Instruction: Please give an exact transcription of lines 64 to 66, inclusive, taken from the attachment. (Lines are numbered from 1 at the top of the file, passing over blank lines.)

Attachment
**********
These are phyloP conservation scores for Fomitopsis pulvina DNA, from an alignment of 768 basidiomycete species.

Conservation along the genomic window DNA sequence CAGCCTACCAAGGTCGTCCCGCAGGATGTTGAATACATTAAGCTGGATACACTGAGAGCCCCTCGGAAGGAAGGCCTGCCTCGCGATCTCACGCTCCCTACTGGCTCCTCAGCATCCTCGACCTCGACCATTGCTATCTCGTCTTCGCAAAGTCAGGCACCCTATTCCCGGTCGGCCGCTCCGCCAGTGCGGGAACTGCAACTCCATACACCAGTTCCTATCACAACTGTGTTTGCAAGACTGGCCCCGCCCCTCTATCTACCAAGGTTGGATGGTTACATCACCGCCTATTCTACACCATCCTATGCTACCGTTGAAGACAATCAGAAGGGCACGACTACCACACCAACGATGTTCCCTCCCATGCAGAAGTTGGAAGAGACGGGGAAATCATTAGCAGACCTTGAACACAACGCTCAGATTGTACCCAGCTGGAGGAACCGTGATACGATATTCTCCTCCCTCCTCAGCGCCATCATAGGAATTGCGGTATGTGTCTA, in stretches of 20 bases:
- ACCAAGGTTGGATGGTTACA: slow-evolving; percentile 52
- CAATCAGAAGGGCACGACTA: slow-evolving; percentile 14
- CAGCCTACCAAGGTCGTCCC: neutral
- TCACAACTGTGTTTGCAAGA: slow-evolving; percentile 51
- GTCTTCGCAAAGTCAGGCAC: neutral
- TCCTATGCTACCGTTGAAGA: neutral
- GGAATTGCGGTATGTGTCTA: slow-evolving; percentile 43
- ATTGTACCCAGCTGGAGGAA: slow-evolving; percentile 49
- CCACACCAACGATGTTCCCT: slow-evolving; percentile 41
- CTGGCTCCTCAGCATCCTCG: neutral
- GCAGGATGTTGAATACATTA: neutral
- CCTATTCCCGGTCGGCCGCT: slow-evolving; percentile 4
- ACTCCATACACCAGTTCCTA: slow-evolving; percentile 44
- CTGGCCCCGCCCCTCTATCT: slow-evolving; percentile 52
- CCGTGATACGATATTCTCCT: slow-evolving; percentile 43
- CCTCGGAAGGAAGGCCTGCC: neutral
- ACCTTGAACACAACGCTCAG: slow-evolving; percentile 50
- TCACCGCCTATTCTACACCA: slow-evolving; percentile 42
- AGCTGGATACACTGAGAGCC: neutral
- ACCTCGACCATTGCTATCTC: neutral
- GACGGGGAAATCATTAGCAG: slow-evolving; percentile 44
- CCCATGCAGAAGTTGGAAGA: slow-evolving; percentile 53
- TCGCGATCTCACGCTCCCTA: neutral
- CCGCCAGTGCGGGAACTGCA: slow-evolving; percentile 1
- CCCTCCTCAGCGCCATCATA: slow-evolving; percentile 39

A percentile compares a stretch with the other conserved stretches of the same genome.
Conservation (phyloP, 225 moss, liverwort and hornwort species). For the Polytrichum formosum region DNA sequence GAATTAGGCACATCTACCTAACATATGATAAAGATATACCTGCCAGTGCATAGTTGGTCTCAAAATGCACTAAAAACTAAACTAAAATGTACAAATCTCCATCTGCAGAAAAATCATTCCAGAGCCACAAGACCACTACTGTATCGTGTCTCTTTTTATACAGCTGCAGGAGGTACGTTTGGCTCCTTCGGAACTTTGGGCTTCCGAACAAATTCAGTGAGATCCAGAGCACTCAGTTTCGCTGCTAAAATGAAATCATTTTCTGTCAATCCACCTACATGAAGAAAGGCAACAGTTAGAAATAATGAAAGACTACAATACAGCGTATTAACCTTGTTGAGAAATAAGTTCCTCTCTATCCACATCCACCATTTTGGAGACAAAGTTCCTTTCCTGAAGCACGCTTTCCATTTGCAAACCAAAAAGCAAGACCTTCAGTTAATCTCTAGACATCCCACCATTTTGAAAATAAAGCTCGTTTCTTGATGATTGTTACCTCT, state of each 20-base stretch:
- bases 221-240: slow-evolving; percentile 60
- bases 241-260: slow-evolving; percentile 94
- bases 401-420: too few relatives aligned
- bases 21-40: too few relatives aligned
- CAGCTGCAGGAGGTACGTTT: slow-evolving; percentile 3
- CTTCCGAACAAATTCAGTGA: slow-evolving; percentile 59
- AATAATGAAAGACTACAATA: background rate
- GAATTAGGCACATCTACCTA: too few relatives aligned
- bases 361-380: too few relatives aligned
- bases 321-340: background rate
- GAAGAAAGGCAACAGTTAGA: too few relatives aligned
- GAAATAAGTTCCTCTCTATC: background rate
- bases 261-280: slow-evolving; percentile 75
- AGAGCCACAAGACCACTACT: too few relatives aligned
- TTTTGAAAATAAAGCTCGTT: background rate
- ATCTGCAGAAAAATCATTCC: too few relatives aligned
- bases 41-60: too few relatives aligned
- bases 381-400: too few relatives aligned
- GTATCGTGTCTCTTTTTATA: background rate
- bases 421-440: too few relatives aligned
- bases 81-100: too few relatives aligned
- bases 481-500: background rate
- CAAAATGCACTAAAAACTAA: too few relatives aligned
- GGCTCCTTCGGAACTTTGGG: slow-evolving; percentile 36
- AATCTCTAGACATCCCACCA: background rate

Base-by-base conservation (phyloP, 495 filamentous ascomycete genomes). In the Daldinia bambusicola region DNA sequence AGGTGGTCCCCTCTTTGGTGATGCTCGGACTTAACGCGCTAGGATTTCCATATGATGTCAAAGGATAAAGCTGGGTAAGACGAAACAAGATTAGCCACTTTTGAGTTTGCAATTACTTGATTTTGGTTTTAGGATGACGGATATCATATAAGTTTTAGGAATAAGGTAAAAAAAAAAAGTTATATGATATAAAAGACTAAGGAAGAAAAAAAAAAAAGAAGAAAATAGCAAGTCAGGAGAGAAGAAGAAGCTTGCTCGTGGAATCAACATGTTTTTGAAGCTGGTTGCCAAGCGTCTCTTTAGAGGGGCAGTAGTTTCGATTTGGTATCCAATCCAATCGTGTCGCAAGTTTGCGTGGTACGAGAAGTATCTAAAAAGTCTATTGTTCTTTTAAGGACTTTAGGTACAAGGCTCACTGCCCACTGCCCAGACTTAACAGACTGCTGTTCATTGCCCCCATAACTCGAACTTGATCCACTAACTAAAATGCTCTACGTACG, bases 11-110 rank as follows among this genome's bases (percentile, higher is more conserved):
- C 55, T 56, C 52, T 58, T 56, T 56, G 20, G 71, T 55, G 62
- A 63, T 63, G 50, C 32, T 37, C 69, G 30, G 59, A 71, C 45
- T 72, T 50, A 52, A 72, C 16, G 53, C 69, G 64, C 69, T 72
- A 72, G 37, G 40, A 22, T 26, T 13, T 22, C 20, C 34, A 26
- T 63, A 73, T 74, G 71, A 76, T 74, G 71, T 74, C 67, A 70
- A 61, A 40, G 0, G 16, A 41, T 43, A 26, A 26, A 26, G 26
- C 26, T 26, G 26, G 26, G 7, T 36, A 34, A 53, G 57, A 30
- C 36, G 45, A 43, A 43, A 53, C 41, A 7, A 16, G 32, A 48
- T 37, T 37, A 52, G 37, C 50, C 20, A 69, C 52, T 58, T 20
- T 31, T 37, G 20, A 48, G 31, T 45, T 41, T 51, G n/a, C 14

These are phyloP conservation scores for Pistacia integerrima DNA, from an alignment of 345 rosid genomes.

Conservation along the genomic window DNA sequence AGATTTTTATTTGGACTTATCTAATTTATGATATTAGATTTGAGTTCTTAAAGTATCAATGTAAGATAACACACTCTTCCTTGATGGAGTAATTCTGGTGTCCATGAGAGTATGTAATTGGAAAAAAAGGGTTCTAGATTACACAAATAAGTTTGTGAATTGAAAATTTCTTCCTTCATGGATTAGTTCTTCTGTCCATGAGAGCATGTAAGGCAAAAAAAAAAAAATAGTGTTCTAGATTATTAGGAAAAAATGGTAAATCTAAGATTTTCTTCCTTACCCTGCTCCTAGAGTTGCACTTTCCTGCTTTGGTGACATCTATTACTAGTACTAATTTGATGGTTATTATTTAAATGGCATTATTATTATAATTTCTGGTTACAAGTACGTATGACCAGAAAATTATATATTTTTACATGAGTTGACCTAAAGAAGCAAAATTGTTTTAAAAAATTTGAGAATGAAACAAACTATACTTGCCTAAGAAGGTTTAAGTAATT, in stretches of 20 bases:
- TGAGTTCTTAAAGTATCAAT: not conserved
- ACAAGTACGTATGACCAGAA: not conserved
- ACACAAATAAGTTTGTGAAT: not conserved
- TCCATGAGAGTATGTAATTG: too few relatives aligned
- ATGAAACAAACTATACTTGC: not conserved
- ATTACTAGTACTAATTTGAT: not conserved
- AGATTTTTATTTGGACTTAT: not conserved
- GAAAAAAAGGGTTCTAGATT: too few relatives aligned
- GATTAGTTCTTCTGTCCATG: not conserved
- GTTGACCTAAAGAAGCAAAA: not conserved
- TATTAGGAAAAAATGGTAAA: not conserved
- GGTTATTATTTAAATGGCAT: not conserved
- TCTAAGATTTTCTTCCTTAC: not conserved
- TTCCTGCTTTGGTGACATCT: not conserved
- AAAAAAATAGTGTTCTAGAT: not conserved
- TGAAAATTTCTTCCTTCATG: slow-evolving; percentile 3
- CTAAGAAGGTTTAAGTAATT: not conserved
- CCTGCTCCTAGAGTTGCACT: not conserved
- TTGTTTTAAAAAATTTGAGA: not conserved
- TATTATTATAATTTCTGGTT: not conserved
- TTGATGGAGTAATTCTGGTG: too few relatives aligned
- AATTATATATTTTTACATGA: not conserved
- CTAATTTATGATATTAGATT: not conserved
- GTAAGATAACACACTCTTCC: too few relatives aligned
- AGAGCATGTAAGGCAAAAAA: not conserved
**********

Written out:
- T 37, T 37, A 52, G 37, C 50, C 20, A 69, C 52, T 58, T 20
- T 31, T 37, G 20, A 48, G 31, T 45, T 41, T 51, G n/a, C 14

These are phyloP conservation scores for Pistacia integerrima DNA, from an alignment of 345 rosid genomes.